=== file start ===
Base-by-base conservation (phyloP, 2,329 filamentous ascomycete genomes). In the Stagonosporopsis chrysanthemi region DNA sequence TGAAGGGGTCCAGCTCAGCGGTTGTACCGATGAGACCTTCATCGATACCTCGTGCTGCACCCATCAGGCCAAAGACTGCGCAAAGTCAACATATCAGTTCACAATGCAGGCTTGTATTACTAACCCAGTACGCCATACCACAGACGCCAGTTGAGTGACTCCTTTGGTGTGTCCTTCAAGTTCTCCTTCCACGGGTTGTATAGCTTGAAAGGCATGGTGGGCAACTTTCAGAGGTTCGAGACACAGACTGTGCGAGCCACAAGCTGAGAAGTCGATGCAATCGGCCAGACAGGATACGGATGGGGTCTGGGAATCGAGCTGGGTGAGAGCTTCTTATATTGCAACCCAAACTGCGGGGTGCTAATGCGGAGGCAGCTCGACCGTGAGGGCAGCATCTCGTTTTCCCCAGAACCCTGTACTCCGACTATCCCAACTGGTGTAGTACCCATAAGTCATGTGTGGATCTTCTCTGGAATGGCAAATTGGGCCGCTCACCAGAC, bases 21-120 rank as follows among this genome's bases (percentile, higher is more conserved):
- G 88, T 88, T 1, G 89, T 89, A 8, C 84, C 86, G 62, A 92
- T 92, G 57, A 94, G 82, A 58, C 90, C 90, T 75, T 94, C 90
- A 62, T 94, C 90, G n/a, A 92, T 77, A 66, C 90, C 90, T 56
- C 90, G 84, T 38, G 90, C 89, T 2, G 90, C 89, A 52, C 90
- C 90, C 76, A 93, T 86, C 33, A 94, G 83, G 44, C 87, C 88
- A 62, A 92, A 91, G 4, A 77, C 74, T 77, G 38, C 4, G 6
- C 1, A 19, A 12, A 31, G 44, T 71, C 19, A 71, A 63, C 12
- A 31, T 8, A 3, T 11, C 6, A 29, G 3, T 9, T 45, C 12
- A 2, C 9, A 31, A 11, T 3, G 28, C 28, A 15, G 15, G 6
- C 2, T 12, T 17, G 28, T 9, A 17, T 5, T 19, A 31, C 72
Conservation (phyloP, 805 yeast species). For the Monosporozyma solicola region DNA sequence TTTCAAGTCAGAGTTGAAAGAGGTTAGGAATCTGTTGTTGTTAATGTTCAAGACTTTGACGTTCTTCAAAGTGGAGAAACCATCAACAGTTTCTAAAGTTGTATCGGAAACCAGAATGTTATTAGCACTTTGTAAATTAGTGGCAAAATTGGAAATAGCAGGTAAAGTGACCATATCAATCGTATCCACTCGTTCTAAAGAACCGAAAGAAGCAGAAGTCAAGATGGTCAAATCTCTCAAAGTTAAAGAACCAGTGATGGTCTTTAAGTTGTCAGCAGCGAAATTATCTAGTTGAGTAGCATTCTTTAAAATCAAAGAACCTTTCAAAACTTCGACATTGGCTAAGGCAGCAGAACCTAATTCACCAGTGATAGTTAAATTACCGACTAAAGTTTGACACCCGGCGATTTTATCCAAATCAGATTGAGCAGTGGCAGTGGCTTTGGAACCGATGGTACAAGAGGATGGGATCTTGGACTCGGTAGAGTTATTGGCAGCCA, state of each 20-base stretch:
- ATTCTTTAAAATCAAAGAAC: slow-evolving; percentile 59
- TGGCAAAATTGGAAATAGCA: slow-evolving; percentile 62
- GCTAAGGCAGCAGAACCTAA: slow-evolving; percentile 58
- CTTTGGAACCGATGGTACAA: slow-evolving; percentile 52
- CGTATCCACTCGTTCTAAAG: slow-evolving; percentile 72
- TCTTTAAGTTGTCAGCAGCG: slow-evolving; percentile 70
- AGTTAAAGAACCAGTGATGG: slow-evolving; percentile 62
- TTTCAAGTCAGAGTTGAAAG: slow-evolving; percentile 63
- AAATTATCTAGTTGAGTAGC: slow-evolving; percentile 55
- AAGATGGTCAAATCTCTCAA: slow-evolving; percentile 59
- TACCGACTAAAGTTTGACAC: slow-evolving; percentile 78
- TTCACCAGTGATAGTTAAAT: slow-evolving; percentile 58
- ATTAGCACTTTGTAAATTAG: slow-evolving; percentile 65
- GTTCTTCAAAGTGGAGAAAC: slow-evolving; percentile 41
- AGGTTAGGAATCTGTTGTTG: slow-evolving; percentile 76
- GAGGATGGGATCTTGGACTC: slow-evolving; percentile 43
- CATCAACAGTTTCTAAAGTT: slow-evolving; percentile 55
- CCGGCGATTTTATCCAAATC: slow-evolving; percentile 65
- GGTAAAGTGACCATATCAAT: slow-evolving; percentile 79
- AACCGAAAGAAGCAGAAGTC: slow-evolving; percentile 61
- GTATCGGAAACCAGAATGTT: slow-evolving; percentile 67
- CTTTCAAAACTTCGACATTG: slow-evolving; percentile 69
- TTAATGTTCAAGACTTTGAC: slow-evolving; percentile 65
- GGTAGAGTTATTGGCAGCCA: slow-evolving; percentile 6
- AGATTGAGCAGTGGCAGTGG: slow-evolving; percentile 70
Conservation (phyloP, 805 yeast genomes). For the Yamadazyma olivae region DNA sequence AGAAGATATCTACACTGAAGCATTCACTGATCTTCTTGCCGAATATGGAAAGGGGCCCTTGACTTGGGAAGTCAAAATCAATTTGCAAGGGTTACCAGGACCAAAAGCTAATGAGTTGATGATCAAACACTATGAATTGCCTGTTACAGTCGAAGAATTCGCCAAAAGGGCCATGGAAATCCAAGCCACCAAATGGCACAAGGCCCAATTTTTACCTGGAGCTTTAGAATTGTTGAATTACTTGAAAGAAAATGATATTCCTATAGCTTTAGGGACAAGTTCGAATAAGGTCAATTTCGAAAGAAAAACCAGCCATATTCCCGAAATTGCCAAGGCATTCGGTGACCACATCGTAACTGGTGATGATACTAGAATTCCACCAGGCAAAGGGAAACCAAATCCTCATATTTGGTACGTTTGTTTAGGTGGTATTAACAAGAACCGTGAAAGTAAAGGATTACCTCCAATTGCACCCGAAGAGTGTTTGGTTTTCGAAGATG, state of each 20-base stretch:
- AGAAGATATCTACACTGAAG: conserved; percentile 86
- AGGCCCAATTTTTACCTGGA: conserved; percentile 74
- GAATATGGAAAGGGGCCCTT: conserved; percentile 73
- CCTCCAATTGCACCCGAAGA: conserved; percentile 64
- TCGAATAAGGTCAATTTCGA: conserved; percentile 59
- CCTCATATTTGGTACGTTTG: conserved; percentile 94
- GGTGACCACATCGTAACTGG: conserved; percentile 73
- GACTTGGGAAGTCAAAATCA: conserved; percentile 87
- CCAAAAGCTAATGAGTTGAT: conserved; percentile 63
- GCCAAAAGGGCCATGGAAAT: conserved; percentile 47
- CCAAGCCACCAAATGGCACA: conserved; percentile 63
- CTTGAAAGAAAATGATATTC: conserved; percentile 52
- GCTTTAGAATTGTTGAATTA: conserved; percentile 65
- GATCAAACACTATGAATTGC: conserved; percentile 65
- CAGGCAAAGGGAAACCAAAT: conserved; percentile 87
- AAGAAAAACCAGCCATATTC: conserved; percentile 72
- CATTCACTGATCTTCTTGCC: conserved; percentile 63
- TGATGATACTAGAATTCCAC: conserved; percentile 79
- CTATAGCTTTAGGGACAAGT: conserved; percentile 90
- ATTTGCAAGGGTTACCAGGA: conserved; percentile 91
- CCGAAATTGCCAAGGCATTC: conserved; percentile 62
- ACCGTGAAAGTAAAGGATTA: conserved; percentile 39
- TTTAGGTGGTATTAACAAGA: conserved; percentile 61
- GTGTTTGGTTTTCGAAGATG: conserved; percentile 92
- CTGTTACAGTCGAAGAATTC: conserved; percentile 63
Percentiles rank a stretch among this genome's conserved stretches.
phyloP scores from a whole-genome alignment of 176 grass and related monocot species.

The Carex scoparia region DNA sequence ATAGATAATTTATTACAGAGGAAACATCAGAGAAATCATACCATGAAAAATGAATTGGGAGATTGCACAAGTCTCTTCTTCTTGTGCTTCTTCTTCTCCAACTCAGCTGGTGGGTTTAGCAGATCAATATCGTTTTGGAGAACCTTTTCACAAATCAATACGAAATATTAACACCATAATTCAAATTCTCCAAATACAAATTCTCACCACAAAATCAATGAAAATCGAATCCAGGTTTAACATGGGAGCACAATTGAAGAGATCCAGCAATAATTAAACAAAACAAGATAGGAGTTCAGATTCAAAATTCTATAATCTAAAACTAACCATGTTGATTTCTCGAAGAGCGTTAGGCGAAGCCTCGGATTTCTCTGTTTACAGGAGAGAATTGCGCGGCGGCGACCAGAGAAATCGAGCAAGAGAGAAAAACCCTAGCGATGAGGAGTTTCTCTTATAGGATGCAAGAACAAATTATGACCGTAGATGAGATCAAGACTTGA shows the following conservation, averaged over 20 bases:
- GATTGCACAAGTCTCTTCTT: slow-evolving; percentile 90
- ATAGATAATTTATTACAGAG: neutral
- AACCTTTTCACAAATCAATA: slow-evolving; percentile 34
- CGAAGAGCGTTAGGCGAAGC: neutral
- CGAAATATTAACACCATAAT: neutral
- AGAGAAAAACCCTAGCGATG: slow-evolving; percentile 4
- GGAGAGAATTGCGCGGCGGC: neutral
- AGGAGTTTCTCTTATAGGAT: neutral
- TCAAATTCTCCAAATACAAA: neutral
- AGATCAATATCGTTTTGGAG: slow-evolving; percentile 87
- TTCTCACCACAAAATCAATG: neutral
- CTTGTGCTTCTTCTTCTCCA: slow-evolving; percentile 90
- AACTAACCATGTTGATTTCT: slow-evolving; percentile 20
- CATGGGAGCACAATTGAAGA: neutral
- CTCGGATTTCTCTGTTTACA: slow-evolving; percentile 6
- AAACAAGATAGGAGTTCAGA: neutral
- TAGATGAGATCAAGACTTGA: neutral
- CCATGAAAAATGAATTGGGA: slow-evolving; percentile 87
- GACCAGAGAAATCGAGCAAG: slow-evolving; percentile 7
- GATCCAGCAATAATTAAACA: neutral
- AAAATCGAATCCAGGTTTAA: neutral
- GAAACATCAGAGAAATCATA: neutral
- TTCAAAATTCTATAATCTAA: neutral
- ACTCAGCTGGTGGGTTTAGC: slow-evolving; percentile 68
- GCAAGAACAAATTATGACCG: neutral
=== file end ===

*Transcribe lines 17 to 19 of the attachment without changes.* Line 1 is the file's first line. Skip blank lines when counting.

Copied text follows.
- CGTATCCACTCGTTCTAAAG: slow-evolving; percentile 72
- TCTTTAAGTTGTCAGCAGCG: slow-evolving; percentile 70
- AGTTAAAGAACCAGTGATGG: slow-evolving; percentile 62